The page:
After a seismic shock, surprising resilience
The real estate sector roars back to life
From the beginning, the COVID-19 pandemic has defied almost every economic prediction. In March 2020, stores, restaurants and offices emptied out with astonishing swiftness. The stock market tanked and jobs quickly disappeared. But what many Americans feared would be a long and devastating economic downturn didn’t happen. The economy—along with the real estate sector—bounced back in record time. Output’s already above pre-COVID-19 levels and jobs could recover to previous levels by early 2022.
To many, the property sector may look remarkably the same as it was before the pandemic. It isn’t. Some markets and sectors may have changed forever. Some buildings and other assets are obsolete, and property managers now have to imagine how they can be repurposed. Other economic hurdles include supply chain bottlenecks that slow or halt production. Labor and product shortages also bring fears of inflation, a major economic risk.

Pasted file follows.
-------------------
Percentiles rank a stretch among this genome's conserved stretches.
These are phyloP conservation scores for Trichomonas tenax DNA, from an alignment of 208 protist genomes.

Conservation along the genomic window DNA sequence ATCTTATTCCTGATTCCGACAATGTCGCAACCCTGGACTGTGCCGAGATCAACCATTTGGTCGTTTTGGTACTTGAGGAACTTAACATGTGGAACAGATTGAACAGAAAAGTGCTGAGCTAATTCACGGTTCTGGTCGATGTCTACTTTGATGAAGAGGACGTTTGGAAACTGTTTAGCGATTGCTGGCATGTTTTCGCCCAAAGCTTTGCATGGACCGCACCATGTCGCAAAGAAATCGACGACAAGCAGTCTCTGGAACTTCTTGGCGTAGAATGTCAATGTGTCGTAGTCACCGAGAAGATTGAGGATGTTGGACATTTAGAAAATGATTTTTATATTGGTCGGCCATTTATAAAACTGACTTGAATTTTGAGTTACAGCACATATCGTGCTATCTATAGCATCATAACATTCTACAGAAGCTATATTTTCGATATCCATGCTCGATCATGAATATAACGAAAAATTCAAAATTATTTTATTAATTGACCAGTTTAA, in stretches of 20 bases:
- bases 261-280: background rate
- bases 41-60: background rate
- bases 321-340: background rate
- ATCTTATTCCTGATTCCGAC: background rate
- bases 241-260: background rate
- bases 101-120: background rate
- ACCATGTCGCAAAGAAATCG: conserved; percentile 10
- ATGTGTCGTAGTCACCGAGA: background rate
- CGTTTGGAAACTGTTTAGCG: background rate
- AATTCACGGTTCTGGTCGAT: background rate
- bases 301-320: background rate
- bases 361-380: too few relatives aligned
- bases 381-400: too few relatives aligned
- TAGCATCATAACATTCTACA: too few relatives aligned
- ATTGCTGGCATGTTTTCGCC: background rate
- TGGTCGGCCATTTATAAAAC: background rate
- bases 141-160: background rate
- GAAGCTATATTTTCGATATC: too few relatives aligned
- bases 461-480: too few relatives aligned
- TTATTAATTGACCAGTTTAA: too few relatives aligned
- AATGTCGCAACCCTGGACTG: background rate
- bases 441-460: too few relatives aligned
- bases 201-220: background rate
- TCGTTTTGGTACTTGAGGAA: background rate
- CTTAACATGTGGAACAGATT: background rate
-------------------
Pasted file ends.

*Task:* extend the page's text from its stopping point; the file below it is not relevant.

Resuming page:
What to expect now? The virus will have a major say in that. In spring 2021, the Delta variant took hold and COVID-19 infections spiked. Many jettisoned travel plans and hesitated to eat inside a restaurant or go to a movie unmasked. Employers delayed return-to-office plans. One certainty: Companies must build flexibility and the capacity to adapt quickly to market changes.
limate change hits the property sector
The spring and summer of 2021 may be remembered as the time much of the world finally began to take climate change seriously. The theoretical turned terrifyingly real for millions around the globe. Devastating wildfires, record heat and drought plagued the US West. Massive flooding inundated New York City, Louisiana and elsewhere around the globe, including China and parts of Europe. A United Nations climate change report concluded that nations must act now to save the planet from even worse weather disasters.
What does that mean to the property sector? A lot. The sector is the largest contributor to greenhouse gasses and global warming. Buildings account for upwards of 40% of global energy use and carbon emissions. Sector leaders and investors are ideally positioned to play a leading role in muting climate change’s worst effects. But many aren’t convinced. Executives and investors often talk up environmental, social and governance (ESG) values, but many executives remain skeptical that ESG pays off in enhanced returns.
Read the full article – pwc